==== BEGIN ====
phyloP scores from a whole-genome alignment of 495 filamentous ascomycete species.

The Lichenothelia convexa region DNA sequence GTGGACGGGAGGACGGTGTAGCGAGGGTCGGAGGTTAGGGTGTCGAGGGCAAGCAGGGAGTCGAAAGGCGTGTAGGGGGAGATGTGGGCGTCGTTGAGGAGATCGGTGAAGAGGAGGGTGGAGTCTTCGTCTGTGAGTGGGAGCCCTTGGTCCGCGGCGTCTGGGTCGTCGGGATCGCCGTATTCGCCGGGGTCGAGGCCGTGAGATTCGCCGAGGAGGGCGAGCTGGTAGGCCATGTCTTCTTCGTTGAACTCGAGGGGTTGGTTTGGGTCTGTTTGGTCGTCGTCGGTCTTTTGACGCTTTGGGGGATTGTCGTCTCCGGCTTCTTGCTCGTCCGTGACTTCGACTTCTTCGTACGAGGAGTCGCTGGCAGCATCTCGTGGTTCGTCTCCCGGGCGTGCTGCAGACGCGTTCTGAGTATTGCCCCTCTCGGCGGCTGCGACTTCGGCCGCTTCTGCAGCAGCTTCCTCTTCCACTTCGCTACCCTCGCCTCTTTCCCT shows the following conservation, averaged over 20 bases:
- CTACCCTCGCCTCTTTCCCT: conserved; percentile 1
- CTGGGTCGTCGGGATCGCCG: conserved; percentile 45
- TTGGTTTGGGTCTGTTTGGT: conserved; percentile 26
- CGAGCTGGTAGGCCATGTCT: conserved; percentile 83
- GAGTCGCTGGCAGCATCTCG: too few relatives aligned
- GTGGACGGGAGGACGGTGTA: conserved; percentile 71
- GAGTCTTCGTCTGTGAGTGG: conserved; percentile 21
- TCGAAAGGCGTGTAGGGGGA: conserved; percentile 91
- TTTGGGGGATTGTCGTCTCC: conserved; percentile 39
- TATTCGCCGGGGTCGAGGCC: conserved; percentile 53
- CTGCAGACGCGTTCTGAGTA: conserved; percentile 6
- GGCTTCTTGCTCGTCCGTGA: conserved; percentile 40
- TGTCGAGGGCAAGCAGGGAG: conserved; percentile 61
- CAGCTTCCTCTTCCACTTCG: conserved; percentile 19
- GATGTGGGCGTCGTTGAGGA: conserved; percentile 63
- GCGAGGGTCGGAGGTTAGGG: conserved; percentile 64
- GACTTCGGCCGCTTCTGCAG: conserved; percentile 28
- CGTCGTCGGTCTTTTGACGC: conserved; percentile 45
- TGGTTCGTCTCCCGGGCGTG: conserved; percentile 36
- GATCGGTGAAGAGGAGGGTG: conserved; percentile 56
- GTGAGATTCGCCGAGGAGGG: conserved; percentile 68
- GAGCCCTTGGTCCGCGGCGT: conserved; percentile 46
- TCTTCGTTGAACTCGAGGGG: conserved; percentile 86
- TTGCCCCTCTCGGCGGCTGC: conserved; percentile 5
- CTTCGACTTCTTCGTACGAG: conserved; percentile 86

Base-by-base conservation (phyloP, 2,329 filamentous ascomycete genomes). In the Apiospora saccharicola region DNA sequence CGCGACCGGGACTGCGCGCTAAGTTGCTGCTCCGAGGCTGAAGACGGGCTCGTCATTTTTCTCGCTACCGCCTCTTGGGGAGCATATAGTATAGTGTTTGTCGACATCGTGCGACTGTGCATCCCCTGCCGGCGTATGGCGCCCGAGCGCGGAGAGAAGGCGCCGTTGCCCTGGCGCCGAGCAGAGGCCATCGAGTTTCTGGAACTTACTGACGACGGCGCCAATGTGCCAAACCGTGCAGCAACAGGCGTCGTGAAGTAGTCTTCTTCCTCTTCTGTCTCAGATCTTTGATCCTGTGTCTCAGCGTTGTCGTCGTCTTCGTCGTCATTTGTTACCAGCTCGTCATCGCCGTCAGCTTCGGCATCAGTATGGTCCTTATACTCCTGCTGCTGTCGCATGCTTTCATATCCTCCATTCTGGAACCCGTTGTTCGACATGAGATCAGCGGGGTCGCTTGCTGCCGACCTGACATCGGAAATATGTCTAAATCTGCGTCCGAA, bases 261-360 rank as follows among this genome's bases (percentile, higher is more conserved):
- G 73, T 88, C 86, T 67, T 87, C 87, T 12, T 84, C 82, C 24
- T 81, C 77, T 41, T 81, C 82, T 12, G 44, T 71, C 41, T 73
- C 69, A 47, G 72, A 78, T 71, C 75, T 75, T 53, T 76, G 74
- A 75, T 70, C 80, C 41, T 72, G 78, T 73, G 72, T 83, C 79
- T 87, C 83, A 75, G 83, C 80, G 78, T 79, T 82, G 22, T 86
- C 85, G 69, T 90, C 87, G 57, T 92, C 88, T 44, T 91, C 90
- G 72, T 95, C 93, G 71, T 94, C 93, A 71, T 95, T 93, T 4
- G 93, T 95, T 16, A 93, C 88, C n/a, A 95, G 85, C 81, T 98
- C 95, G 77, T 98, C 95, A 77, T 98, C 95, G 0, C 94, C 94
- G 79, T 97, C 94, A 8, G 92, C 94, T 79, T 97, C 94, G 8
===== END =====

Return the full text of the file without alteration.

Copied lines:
phyloP scores from a whole-genome alignment of 495 filamentous ascomycete species.

The Lichenothelia convexa region DNA sequence GTGGACGGGAGGACGGTGTAGCGAGGGTCGGAGGTTAGGGTGTCGAGGGCAAGCAGGGAGTCGAAAGGCGTGTAGGGGGAGATGTGGGCGTCGTTGAGGAGATCGGTGAAGAGGAGGGTGGAGTCTTCGTCTGTGAGTGGGAGCCCTTGGTCCGCGGCGTCTGGGTCGTCGGGATCGCCGTATTCGCCGGGGTCGAGGCCGTGAGATTCGCCGAGGAGGGCGAGCTGGTAGGCCATGTCTTCTTCGTTGAACTCGAGGGGTTGGTTTGGGTCTGTTTGGTCGTCGTCGGTCTTTTGACGCTTTGGGGGATTGTCGTCTCCGGCTTCTTGCTCGTCCGTGACTTCGACTTCTTCGTACGAGGAGTCGCTGGCAGCATCTCGTGGTTCGTCTCCCGGGCGTGCTGCAGACGCGTTCTGAGTATTGCCCCTCTCGGCGGCTGCGACTTCGGCCGCTTCTGCAGCAGCTTCCTCTTCCACTTCGCTACCCTCGCCTCTTTCCCT shows the following conservation, averaged over 20 bases:
- CTACCCTCGCCTCTTTCCCT: conserved; percentile 1
- CTGGGTCGTCGGGATCGCCG: conserved; percentile 45
- TTGGTTTGGGTCTGTTTGGT: conserved; percentile 26
- CGAGCTGGTAGGCCATGTCT: conserved; percentile 83
- GAGTCGCTGGCAGCATCTCG: too few relatives aligned
- GTGGACGGGAGGACGGTGTA: conserved; percentile 71
- GAGTCTTCGTCTGTGAGTGG: conserved; percentile 21
- TCGAAAGGCGTGTAGGGGGA: conserved; percentile 91
- TTTGGGGGATTGTCGTCTCC: conserved; percentile 39
- TATTCGCCGGGGTCGAGGCC: conserved; percentile 53
- CTGCAGACGCGTTCTGAGTA: conserved; percentile 6
- GGCTTCTTGCTCGTCCGTGA: conserved; percentile 40
- TGTCGAGGGCAAGCAGGGAG: conserved; percentile 61
- CAGCTTCCTCTTCCACTTCG: conserved; percentile 19
- GATGTGGGCGTCGTTGAGGA: conserved; percentile 63
- GCGAGGGTCGGAGGTTAGGG: conserved; percentile 64
- GACTTCGGCCGCTTCTGCAG: conserved; percentile 28
- CGTCGTCGGTCTTTTGACGC: conserved; percentile 45
- TGGTTCGTCTCCCGGGCGTG: conserved; percentile 36
- GATCGGTGAAGAGGAGGGTG: conserved; percentile 56
- GTGAGATTCGCCGAGGAGGG: conserved; percentile 68
- GAGCCCTTGGTCCGCGGCGT: conserved; percentile 46
- TCTTCGTTGAACTCGAGGGG: conserved; percentile 86
- TTGCCCCTCTCGGCGGCTGC: conserved; percentile 5
- CTTCGACTTCTTCGTACGAG: conserved; percentile 86

Base-by-base conservation (phyloP, 2,329 filamentous ascomycete genomes). In the Apiospora saccharicola region DNA sequence CGCGACCGGGACTGCGCGCTAAGTTGCTGCTCCGAGGCTGAAGACGGGCTCGTCATTTTTCTCGCTACCGCCTCTTGGGGAGCATATAGTATAGTGTTTGTCGACATCGTGCGACTGTGCATCCCCTGCCGGCGTATGGCGCCCGAGCGCGGAGAGAAGGCGCCGTTGCCCTGGCGCCGAGCAGAGGCCATCGAGTTTCTGGAACTTACTGACGACGGCGCCAATGTGCCAAACCGTGCAGCAACAGGCGTCGTGAAGTAGTCTTCTTCCTCTTCTGTCTCAGATCTTTGATCCTGTGTCTCAGCGTTGTCGTCGTCTTCGTCGTCATTTGTTACCAGCTCGTCATCGCCGTCAGCTTCGGCATCAGTATGGTCCTTATACTCCTGCTGCTGTCGCATGCTTTCATATCCTCCATTCTGGAACCCGTTGTTCGACATGAGATCAGCGGGGTCGCTTGCTGCCGACCTGACATCGGAAATATGTCTAAATCTGCGTCCGAA, bases 261-360 rank as follows among this genome's bases (percentile, higher is more conserved):
- G 73, T 88, C 86, T 67, T 87, C 87, T 12, T 84, C 82, C 24
- T 81, C 77, T 41, T 81, C 82, T 12, G 44, T 71, C 41, T 73
- C 69, A 47, G 72, A 78, T 71, C 75, T 75, T 53, T 76, G 74
- A 75, T 70, C 80, C 41, T 72, G 78, T 73, G 72, T 83, C 79
- T 87, C 83, A 75, G 83, C 80, G 78, T 79, T 82, G 22, T 86
- C 85, G 69, T 90, C 87, G 57, T 92, C 88, T 44, T 91, C 90
- G 72, T 95, C 93, G 71, T 94, C 93, A 71, T 95, T 93, T 4
- G 93, T 95, T 16, A 93, C 88, C n/a, A 95, G 85, C 81, T 98
- C 95, G 77, T 98, C 95, A 77, T 98, C 95, G 0, C 94, C 94
- G 79, T 97, C 94, A 8, G 92, C 94, T 79, T 97, C 94, G 8